How you actually put the budget together will be based on a variety of factors. Do you have an accounting system that includes a budgeting tool? Do you work with an accountant that can help you? More often than that, I utilize excel or google sheets when putting a budget together. I like these tools because they typically allow you to do more than most budgeting tools. Specifically, I like to create an income statement budget that also includes a cash forecasting analysis. This can be done fairly easily in excel or sheets, but typically not as easy in a canned budgeting tool. You should do what makes the most sense for you. You need to to understand and be comfortable with the budget you’ve created. Luckily building the tool should be a one-time event.
Step 9 – Stay On It
The worst thing you can do is build a budget and then forget about it. Make sure you update it each month with your actual results. Take the time to dig in where things aren’t making sense. Don’t forget to use your “gut” when looking at the results. If something doesn’t feel right, make sure you take a hard look at it. You will be surprised what you find related to unnecessary spending that has been going on for years.
Periodically, I like quarterly, review your budget for reasonableness. If your actual results are significantly different than your budget in many areas you likely need to spend some time to revise your budget. There is nothing wrong with these revisions. You need to create a budget that you can hold yourself and your team accountable too. A budget is another tool that will help you manage your business effectively and maximize profitability.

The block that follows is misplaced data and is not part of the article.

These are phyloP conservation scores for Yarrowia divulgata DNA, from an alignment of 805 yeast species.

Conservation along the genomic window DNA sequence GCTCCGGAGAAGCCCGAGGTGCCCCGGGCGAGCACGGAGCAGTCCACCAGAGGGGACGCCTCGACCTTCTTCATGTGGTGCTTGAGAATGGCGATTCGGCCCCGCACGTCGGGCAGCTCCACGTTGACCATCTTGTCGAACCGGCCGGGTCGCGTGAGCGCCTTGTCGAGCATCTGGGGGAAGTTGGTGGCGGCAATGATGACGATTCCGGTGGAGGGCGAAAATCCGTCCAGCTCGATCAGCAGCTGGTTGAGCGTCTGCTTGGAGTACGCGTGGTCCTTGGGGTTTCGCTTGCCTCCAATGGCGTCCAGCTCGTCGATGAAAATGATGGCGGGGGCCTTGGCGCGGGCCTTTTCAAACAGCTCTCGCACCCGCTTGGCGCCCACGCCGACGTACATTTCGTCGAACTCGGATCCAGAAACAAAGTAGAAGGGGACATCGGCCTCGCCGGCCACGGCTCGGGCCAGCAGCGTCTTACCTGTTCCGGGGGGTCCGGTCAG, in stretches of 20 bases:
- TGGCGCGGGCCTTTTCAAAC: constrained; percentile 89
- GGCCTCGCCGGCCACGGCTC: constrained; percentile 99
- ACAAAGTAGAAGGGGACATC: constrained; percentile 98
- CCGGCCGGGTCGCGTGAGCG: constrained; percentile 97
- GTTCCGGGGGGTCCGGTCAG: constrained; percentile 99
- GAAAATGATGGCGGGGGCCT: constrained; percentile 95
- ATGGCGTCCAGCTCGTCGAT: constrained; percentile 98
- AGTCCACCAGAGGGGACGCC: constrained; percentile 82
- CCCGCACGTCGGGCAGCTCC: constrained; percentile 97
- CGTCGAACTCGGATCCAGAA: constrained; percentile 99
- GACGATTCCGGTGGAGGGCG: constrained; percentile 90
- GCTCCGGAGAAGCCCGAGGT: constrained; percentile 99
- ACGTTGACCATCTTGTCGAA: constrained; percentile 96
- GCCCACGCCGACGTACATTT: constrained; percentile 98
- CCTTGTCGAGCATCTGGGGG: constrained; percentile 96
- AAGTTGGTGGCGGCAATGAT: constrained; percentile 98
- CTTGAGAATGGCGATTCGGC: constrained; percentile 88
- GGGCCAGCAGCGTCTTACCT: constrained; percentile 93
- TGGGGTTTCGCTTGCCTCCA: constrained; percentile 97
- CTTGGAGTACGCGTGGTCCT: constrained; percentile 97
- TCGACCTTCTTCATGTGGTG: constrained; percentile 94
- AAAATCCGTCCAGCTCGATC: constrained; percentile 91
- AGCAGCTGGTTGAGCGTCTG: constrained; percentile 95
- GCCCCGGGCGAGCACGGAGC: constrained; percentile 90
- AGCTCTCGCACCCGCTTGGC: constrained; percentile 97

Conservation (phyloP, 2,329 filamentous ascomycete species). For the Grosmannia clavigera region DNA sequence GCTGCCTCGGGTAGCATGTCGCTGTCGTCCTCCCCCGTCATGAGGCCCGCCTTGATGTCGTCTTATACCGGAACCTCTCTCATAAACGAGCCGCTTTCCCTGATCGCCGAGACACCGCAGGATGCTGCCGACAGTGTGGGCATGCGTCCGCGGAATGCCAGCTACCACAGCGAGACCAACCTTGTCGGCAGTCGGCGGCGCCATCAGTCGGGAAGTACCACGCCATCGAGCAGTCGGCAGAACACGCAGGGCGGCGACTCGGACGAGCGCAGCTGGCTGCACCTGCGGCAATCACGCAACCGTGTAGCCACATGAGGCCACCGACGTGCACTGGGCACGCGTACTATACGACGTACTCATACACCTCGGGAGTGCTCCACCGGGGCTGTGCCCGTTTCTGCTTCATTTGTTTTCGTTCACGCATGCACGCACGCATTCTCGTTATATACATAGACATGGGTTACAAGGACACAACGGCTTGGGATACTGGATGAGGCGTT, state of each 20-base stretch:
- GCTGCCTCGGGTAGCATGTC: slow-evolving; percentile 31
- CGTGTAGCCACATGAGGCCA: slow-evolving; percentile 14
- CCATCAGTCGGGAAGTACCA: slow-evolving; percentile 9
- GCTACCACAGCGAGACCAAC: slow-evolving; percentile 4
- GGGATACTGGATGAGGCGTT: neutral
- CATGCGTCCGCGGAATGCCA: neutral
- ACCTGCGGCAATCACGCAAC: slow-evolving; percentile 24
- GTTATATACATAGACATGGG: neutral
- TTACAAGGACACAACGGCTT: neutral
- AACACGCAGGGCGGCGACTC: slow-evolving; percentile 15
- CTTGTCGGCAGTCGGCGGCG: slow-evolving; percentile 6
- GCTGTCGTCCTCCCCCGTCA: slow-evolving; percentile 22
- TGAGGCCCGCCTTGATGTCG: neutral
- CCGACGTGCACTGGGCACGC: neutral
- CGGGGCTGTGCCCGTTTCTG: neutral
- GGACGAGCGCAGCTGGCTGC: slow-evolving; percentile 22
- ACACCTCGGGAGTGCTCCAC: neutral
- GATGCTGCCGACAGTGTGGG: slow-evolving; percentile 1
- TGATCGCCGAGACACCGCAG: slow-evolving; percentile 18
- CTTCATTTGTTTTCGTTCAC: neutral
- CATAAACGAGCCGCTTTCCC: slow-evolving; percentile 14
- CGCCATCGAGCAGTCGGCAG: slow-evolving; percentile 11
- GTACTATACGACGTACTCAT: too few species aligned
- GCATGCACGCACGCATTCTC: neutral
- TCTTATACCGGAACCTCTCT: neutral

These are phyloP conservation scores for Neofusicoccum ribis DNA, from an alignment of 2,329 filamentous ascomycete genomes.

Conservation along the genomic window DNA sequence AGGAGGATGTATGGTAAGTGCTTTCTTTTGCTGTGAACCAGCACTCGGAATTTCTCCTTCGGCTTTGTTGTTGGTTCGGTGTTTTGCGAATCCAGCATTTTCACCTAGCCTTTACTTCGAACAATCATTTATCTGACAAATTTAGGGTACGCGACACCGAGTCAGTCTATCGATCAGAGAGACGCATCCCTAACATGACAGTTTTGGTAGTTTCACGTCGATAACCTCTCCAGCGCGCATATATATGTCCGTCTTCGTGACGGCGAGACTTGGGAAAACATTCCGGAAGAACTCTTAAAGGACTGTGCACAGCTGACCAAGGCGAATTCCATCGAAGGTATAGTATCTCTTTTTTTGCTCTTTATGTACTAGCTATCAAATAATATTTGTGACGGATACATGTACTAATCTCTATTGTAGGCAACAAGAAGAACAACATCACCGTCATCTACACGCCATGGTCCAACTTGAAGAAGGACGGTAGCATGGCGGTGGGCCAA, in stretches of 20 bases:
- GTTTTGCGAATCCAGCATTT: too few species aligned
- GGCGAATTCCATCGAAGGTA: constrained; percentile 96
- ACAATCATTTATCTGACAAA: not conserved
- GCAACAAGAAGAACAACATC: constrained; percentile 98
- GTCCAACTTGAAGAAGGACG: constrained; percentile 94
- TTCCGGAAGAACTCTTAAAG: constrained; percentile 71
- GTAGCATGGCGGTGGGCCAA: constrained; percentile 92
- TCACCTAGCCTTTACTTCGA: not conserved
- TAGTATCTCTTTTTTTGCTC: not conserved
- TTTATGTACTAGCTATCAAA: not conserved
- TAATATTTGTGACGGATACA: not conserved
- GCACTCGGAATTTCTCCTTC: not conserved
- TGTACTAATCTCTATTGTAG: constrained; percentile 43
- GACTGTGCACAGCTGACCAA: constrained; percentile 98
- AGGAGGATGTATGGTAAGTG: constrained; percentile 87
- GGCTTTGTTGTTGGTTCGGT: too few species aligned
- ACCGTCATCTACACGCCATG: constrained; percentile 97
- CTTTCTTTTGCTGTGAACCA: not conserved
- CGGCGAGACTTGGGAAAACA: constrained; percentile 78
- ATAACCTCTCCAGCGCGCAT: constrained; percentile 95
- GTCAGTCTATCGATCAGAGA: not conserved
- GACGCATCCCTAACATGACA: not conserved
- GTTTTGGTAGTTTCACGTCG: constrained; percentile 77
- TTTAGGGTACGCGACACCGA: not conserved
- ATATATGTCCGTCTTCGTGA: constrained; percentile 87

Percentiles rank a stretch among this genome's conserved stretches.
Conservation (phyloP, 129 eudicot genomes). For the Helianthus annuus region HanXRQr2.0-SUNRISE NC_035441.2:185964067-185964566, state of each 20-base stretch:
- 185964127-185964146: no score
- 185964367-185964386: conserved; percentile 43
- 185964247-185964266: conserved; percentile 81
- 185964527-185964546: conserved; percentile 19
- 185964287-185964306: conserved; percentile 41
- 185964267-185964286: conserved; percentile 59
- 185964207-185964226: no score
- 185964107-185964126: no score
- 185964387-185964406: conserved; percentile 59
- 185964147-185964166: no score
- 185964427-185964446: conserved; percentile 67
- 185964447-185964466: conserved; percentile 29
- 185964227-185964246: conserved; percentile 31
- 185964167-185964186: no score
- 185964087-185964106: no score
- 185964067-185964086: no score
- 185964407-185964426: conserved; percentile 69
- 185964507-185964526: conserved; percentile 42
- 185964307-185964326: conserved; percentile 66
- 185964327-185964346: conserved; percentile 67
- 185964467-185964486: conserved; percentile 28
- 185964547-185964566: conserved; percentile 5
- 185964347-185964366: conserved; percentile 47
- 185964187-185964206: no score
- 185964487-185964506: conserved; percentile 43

BONUS Step 10 – COVID-19 Impact
COVID-19 has wreaked havoc on the small business community. The impact has been widespread and likely will continue to have a material impact on most businesses for some time to come. There are businesses that are entering their fifth month of being completely shut down, while others are doing as well as ever.
COVID will have an impact on how you budget the rest of 2020 and likely into 2021 as well. Take into consideration your industry and what is happening in your state as it relates to COVID testing. You should also consider politics. Politics will likely have a meaningful impact on closures, staying open, and what things look like when you are able to open.
The goal is to accumulate as much information as you can and incorporate it all into your budget. Staying on top of your finances has never been more important. If you need help, don’t hesitate to reach out to your financial consultant at firstname.lastname@example.org.